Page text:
The real number π\pi \in \mathbb{R} is the length of one semi-circle of the unit circle. Hence 2π2 \pi is the circumference of the full unit circle.

This number plays a central role in trigonometry, but – especially via its relation to complex analysis via Euler's formula – it also appears in many other situations.

Definition via real analysis

The real number π\pi \in \mathbb{R} (occasionally called Ludolph’s number —make that very occasionally, nowadays— or Archimedes’ constant) is the minimal positive root of the sine function sin :sin_\mathbb{R} : \mathbb{R}\to\mathbb{R}, which itself is the unique solution to the differential equation/initial value problem

sin =sin sin_\mathbb{R}'' = -sin_\mathbb{R}
sin (0)=0 sin_\mathbb{R}(0) = 0
sin (0)=1. sin_\mathbb{R}'(0) = 1 .

Alternatively, π\pi may be defined as 12τ\frac{1}{2} \tau , where τ\tau is the period of the same function sin.

An alternative description of sinsin is as the unique function \mathbb{R}\to\mathbb{R} continuous at 00 and otherwise satisfying

1x 2sin(x)x1 1 - x^2 \leq \frac{sin(x)}{x} \leq 1


sin3x=3sinx4sin 3x sin 3 x = 3 sin x - 4 sin^3 x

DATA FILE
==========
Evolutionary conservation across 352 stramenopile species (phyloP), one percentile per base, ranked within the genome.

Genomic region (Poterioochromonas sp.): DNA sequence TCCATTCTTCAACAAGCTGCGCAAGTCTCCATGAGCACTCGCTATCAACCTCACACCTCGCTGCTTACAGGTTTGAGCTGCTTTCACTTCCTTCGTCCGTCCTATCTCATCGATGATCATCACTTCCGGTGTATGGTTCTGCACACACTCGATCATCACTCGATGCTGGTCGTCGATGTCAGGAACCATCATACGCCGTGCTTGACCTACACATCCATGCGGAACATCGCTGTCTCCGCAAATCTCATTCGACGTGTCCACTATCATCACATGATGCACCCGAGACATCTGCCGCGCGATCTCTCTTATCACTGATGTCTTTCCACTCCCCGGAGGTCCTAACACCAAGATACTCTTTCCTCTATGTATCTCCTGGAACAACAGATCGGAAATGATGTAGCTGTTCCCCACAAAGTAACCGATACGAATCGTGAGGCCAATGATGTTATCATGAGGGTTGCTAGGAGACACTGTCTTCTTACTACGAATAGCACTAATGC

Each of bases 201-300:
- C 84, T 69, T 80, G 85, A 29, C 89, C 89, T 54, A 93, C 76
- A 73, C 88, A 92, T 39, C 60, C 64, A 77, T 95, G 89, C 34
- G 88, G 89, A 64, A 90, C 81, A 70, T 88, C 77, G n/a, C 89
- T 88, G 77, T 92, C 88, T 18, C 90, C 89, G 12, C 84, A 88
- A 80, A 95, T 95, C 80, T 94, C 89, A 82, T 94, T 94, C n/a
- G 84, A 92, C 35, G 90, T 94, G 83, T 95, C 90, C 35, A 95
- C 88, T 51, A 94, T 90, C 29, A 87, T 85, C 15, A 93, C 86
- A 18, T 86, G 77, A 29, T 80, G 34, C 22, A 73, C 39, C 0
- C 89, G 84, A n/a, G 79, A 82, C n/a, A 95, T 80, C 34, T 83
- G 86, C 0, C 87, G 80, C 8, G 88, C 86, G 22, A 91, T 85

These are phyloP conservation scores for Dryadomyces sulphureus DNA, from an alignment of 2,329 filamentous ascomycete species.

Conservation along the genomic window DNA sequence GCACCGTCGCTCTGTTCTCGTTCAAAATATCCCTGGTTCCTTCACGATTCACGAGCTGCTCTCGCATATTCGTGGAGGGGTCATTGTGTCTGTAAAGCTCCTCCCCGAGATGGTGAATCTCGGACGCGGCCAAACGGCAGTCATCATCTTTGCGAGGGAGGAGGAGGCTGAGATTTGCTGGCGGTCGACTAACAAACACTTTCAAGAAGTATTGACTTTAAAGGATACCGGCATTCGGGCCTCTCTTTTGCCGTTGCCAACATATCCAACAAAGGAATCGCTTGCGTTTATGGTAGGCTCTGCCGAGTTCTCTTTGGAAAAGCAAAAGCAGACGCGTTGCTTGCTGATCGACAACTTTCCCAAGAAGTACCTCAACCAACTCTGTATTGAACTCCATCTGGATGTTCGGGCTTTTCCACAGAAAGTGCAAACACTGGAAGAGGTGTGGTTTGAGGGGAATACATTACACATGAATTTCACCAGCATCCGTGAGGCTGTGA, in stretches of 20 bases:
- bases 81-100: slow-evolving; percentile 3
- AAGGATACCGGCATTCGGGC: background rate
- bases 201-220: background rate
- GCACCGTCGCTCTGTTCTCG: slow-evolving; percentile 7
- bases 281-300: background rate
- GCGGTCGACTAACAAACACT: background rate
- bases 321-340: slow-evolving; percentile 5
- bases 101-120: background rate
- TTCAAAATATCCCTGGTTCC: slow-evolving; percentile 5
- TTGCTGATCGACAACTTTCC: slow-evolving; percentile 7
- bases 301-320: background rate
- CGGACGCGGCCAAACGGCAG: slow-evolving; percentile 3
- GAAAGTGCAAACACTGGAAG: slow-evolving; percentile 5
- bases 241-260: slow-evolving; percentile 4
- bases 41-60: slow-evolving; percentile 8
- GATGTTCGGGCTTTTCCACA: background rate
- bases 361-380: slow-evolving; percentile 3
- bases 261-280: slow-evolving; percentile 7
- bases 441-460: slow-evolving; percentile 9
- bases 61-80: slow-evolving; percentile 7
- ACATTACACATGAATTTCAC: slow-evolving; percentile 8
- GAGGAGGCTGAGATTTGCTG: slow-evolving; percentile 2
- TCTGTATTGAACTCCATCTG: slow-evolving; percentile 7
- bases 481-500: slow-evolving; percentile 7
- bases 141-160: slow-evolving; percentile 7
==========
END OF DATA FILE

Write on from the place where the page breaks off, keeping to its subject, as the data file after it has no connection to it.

although this makes practical calculations rather difficult. (If you really care to know why this characterization works, you can look here. Or at this nForum discussion.)

Tangential Remarks

Either of the definitions of sinsin above mentions a thing, and claims some properties for it, in order to indirectly describe some other thing (in this case, π\pi). To properly make sense of either definition, it is necessary to ensure that one description or the other actually does define some thing, that there is in fact exactly one such thing so defined, and that it has the needed properties for the definition of π\pi to make sense — particularly, that the roots of sinsin are isolated, and that there is a positive root. These might make a decent exercise in a first course in classical analysis.

Definition via complex analysis

A related but perhaps more conceptual description is via complex analysis. Recall that the standard exponential function is defined by the formula

exp(z)= n0z nn!=1+z+z 22+z 36+\exp(z) = \sum_{n \geq 0} \frac{z^n}{n!} = 1 + z + \frac{z^2}{2} + \frac{z^3}{6} + \ldots

for all complex numbers zz (as an absolutely convergent series), and satisfies the equations

  • exp(z+w)=exp(z)exp(w)\exp(z + w) = \exp(z) \cdot \exp(w),

  • exp(z¯)=exp(z)¯\exp(\widebar{z}) = \widebar{\exp(z)}.

It follows that for ziz \in i \mathbb{R}, where z+z¯=0z + \widebar{z} = 0, we have |exp(it)|=1{|\exp(i t)|} = 1.

Hence texp(it)t \mapsto \exp(i t) defines a Lie group homomorphism ϕ\phi from the additive group \mathbb{R} to the multiplicative group S 1S^1 of unit complex numbers. It may be checked that this is a local diffeomorphism: a local inverse to zexp(z)1z \mapsto \exp(z) - 1 in a neighborhood of 00 is given by

zlog(1+z)=zz 22+z 33z \mapsto \log (1 + z) = z - \frac{z^2}{2} + \frac{z^3}{3} - \ldots